By on May 22, 2019

Today’s Rare Ride is a sporting luxury coupe with a complex rotary engine. It’s a car which was destined for America, but never quite made it.

It is, of course, the Eunos Cosmo. By Mazda.

The Cosmo name was a historical one for the Mazda brand. In 1967, the Cosmo was presented as a luxurious rear-drive sports car with an innovative rotary engine. The public got its first look at the Cosmo during the 1964 Tokyo Motor Show. Once production began in 1967, roughly one hand-built coupe left the Hiroshima factory each day. By the time first-generation production wrapped up in 1972, just 1,176 cars had been built.

This stunning navy example is owned by car collector Myron Vernis, and was featured at the 2014 Ault Park Concours show.

A second-generation Cosmo debuted for 1975; for economic reasons, it was now related to the Luce (929) sedan. Positioned as a personal luxury car, the Cosmo carried an opera window and an optional vinyl roof. Two inline-four engines joined a 1.1- and 1.3-liter rotary engine. Generation Two proved successful in Japan, where car taxation was (and is) based upon engine displacement. Less displacement, less taxes.

1981 brought the third-generation Cosmo, once again based on the Luce platform. Traces of brougham went away, as the angular coupe adopted modern styling, hidden headlamps, and graphic equalizers. For the first and only time, the HB Cosmo was available in a sedan body style — a rebadge of the Luce with a rotary engine. Cosmo choice reached a peak in this generation; gasoline, diesel, and rotary engines were on offer.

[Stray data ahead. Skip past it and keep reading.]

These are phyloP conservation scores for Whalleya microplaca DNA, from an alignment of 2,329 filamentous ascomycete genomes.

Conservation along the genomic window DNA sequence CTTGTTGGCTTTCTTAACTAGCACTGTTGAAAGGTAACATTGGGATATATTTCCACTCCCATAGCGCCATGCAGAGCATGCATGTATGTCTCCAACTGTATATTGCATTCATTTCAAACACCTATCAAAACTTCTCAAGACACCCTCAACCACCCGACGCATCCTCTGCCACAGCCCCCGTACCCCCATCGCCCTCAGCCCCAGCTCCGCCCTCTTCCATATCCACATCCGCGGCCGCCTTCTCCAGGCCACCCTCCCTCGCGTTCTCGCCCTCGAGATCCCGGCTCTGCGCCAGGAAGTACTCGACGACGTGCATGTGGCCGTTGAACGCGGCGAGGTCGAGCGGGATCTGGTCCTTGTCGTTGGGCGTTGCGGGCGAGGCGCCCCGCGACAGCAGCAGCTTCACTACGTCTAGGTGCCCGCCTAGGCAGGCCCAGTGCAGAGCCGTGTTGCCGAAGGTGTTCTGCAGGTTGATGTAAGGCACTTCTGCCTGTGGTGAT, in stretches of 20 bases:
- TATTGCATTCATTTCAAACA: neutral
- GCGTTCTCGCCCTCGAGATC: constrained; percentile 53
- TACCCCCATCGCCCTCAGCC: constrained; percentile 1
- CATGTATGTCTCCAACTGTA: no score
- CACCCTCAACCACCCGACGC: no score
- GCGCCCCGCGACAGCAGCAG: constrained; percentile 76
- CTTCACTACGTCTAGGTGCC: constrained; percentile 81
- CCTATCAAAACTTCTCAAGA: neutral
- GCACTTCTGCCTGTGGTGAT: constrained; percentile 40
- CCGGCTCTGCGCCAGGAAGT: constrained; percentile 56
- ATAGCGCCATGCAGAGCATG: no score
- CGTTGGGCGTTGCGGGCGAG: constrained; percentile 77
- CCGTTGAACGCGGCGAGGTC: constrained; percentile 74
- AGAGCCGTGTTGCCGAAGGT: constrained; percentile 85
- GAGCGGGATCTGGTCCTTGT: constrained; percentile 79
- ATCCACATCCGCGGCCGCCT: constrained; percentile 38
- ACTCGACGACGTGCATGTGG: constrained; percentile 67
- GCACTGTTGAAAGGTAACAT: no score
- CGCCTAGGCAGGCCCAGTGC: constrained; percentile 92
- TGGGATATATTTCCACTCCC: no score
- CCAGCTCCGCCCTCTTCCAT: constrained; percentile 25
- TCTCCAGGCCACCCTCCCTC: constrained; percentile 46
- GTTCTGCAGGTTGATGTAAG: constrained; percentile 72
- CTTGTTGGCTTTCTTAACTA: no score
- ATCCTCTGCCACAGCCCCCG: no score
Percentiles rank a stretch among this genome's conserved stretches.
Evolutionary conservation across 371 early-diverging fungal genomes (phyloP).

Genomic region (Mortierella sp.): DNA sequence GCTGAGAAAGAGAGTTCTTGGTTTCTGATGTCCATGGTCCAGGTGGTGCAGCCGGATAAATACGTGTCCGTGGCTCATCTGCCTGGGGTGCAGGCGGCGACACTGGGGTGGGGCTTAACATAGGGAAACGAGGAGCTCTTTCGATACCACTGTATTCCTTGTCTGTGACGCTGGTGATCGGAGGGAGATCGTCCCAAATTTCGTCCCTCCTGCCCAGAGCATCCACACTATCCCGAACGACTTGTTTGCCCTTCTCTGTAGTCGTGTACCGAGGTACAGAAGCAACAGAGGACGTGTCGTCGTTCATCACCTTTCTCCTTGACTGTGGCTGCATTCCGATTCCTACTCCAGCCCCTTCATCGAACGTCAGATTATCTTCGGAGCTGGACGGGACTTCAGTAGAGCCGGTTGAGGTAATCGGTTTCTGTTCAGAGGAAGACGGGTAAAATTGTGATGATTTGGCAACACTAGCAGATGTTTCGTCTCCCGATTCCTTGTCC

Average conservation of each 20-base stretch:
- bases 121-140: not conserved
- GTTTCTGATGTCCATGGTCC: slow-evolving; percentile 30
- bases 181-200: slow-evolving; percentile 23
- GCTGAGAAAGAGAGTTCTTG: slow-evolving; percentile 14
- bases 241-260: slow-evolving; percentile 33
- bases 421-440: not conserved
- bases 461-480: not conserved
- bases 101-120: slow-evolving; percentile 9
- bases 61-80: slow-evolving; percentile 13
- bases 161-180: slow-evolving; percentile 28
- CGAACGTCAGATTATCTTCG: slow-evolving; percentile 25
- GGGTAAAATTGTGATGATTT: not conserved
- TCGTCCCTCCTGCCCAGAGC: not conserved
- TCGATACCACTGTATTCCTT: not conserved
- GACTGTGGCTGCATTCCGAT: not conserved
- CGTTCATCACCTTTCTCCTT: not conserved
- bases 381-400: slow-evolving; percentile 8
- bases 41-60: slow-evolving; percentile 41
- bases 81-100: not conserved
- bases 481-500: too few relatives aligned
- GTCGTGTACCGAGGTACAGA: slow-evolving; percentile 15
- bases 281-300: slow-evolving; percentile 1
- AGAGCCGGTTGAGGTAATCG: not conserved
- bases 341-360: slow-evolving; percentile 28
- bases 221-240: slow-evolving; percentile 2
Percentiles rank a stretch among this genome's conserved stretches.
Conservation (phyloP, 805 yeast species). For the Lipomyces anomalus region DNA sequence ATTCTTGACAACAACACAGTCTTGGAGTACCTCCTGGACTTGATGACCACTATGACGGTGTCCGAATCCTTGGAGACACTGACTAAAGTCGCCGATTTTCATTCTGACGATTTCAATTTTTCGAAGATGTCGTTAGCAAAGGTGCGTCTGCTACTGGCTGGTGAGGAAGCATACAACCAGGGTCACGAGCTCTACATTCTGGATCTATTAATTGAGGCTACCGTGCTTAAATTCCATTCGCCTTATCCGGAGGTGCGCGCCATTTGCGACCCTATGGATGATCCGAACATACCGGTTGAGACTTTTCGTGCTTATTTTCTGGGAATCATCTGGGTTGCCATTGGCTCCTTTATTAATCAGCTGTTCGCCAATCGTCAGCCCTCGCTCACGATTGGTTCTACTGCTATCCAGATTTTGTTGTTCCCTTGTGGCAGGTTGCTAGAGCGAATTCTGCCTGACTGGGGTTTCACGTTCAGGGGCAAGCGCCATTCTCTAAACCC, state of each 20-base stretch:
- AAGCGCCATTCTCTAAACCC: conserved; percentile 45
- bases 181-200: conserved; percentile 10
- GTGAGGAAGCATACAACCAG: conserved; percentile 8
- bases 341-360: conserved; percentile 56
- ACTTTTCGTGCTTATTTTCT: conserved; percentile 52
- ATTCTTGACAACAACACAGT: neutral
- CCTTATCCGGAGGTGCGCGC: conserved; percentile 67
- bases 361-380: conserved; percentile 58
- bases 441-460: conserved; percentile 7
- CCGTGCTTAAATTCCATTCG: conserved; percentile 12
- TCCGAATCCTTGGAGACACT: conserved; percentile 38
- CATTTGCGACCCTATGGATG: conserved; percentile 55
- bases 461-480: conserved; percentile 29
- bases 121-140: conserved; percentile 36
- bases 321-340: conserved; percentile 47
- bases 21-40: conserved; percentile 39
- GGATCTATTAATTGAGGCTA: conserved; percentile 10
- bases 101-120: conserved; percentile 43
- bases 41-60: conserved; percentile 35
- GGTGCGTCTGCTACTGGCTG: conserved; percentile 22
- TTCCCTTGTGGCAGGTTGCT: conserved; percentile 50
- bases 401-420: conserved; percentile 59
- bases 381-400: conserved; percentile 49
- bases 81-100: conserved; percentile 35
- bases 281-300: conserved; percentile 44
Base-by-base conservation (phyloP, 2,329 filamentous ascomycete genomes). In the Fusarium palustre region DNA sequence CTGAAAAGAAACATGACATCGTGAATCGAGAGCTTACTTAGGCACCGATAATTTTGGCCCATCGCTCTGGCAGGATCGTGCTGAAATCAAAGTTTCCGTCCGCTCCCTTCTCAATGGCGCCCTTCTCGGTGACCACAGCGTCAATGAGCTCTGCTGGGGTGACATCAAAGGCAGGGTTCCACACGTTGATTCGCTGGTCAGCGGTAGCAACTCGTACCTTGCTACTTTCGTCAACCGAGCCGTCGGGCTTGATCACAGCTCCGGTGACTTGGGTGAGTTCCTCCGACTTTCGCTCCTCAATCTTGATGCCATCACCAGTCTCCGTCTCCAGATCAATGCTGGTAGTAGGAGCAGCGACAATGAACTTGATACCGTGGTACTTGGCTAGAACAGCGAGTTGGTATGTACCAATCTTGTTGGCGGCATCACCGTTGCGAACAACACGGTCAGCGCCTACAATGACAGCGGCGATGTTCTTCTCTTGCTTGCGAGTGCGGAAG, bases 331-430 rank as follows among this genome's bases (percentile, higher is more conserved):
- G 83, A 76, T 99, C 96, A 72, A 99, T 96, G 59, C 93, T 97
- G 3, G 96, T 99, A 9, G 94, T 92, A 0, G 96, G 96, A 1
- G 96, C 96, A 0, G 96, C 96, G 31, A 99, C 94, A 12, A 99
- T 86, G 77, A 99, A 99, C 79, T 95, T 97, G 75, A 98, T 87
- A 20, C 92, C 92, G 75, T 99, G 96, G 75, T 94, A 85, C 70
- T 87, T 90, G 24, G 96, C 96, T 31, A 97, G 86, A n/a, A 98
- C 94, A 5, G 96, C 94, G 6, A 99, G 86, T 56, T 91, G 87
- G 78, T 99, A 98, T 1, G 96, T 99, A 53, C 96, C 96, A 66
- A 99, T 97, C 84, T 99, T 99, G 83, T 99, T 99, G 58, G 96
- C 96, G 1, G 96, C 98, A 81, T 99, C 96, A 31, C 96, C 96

After the HB rounded out the Eighties, a fourth and final JC generation Eunos Cosmo was introduced for 1990. In 1989, Mazda founded its Eunos brand as a luxury arm to compete with the likes of Lexus and Infiniti. Aspirations in mind, Mazda developed a new platform for the Cosmo that was an extensive rework of the prior-gen HB. The coupe would end up the only car to use the platform.

Turning up the luxury, the Eunos Cosmo was a four-place affair which featured every technology Mazda could manage. The Cosmo was the first production car with factory GPS navigation. A cutting-edge CRT screen in the dash controlled navigation, television, audio system, and the climate control. It was the only Mazda ever equipped with a triple rotary engine: the uplevel 2.0-liter “20B” twin-turbo power plant. 300 horsepower and 300 lb-ft of torque travelled to the rear wheels via a four-speed automatic.

All this luxury and technology made for a lofty price, which was at odds with the financial crisis sweeping Japan at the time. Mazda ended up cancelling its Eunos dreams, folding the other models under development into other places in its lineup. The Eunos Cosmo remained right-hand drive, sold only in the Japanese market. When production ended in 1995, just 8,875 existed. Your author drove one, but only in Gran Turismo on Playstation 1.

Today’s Rare Ride is a tidy graphite example for sale in San Francisco (listing expired). Earlier examples are now eligible for import under the 25-year rule, and can be found for between $15,000 and $20,000 on U.S. shores.

[Images: seller, Corey Lewis/TTAC]

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11 Comments on “Rare Rides: The Gran Turismo Dream – a 1990 Mazda Eunos Cosmo...”

  • avatar